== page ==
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Sustainable Automobility

Understanding the Car as a Natural System

Diversity and Efficiency

The concept of diversity is based on that of biodiversity – the notion that a healthy ecosystem relies on the interaction of a number of different species. It arises naturally, in part through spontaneous mutation and also because species operate in niches; each species has a so-called 'fundamental' niche, which denotes the maximum niche that species could occupy in terms of climate, resources, etc. in the absence of competition. With competition that species occupies its 'realised' niche, which is a sub-set of its fundamental niche and it is no different in economies. Without competition, a car company can occupy an entire market, i.e. it holds a monopoly position. In reality, all car companies operate within their realised niches, which can vary over time.

Consider a forest floor, which combines tree canopies of varying size such that few spaces are left empty. Larger trees' canopies cover most of the area, but there is room for smaller trees' canopies in between and yet smaller ones in the spaces left between their canopies and those of the bigger trees. All have access to light, water and other resources according to their size, but there is room for all. In automotive markets the same applies with mass volume producers such as Ford, GM, Toyota or VW covering the majority of the market, followed by specialist mass producers such as BMW, Mercedes or Volvo, and followed by smaller specialist producers such as Ferrari or Porsche. The even smaller spaces in between are taken up by the likes of Morgan, Spyker, Pagani and Lotus. In a saturated community, all niches are filled, while in an unsaturated community not all niches are filled, so there is the potential for an invader to come in.

On the whole, greater diversity leads to a greater productivity in plant communities, greater nutrient retention and greater ecosystem stability. Because species differ from each other they respond differently to environmental changes. The more species this is averaged across, the less variable the total.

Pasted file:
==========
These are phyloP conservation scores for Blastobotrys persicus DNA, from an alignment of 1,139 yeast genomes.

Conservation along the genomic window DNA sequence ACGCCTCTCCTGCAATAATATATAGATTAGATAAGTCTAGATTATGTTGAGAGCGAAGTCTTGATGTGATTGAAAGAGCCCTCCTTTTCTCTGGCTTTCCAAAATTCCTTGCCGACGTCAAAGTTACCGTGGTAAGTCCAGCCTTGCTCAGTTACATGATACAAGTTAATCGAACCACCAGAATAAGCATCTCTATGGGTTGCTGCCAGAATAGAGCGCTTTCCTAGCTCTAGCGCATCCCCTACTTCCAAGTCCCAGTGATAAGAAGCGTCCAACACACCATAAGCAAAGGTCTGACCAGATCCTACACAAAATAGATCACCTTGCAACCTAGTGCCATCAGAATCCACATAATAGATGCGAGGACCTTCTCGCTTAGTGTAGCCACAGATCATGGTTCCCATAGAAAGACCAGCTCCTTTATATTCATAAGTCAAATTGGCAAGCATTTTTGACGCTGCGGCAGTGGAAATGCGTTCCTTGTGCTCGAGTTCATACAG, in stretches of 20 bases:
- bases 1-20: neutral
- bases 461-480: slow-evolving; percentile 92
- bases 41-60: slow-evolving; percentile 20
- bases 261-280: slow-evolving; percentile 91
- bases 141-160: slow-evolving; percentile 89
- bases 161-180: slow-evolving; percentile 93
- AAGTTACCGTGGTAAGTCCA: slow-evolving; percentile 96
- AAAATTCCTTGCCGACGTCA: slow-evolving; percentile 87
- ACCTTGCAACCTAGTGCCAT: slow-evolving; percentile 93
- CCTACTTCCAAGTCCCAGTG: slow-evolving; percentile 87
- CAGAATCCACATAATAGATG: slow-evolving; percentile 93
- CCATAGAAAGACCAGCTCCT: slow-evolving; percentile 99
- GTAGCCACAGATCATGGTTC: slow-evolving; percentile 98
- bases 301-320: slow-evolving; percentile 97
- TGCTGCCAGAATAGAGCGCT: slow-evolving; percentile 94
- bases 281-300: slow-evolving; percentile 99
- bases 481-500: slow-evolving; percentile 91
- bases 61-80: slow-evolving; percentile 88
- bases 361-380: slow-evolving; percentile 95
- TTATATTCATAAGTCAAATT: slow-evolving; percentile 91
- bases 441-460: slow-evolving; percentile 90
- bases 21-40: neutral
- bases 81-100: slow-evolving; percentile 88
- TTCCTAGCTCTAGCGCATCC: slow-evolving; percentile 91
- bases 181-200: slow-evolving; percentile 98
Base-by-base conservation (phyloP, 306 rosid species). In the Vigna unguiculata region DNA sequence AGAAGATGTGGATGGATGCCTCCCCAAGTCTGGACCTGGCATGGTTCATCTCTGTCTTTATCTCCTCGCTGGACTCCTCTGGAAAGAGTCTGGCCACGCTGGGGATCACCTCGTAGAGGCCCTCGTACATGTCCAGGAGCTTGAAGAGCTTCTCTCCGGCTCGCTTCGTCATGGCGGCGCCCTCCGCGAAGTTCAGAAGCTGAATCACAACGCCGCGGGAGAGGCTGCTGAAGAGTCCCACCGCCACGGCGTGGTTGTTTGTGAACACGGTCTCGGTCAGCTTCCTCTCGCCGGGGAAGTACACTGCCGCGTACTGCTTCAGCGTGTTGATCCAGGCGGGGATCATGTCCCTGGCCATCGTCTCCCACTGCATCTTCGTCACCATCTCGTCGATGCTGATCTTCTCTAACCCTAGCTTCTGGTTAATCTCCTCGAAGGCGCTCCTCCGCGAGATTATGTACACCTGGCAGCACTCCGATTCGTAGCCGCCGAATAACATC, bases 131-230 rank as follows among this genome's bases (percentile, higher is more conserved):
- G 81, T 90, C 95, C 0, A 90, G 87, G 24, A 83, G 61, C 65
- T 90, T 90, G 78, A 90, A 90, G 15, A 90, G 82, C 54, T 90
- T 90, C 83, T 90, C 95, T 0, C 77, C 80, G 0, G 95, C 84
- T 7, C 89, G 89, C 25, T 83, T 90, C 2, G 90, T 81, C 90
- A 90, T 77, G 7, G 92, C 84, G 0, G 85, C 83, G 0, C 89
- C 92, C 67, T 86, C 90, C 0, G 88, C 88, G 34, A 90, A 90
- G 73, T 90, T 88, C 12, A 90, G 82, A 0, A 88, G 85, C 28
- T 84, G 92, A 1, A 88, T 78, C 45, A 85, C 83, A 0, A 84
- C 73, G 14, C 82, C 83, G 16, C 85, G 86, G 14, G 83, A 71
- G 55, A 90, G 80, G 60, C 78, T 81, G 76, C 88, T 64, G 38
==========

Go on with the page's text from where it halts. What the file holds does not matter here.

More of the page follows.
Diversity has come to be regarded as desirable in a wider context and in recent years an increasing number of observers has attempted to apply the principle to wider social economic and industrial structures. Diversity implies that for any given stable ecosystem there is a certain degree of apparent redundancy – the presence of species with no obvious role in the system. However, at times of change, these marginal species may become more optimized for the newly arising conditions than the most successful species under the previous conditions, allowing the system as a whole to survive. Change may push an ecosystem to reorganise suddenly around a set of alternative 'mutually reinforcing processes' – where a tipping point has been reached

Dangerous Efficiencies

The industrial evolution has also led to greater efficiency in our systems. However, this efficiency, because of the way we understand it, has also in many cases led to a reduction in system resilience.  Globalization is also part of this process in that cultural differences, which were also expressed in differences in products, in market approaches, regulatory and legal systems and practices, are steadily being eroded. The response to this from many decision makers is to advocate greater efficiency; eco-efficiency is thus often confused with sustainability because of a mindset predicated on efficiency. It is easy to understand this mistake – on the face of it by being efficient in our use of resources we appear to be more in tune with our environment. It is important to realize that this type of efficiency only applies in certain circumstances and is not universally applicable – some human systems, like most natural systems need a degree of redundancy and apparent inefficiency to render them resilient.

An important step in broadening the industrial ecology model is a change to thinking of industries as ecosystems. However, humans can bring insight and therefore foresight to their decision-making. They can be pro-active, while other natural systems are essentially reactive. However natural systems are also adaptive; they adapt to changing environments. In reality there is no reason to assume that humans and human systems are any different in this respect; our insight and the resulting foresight are likely to be adaptations that emerged during our evolution and were induced by our changing environment. Thus far it has stood us in good stead. While it may have got us into a spot of bother with our environment, this is likely to be temporary, as we engage these natural adaptations to find a solution.

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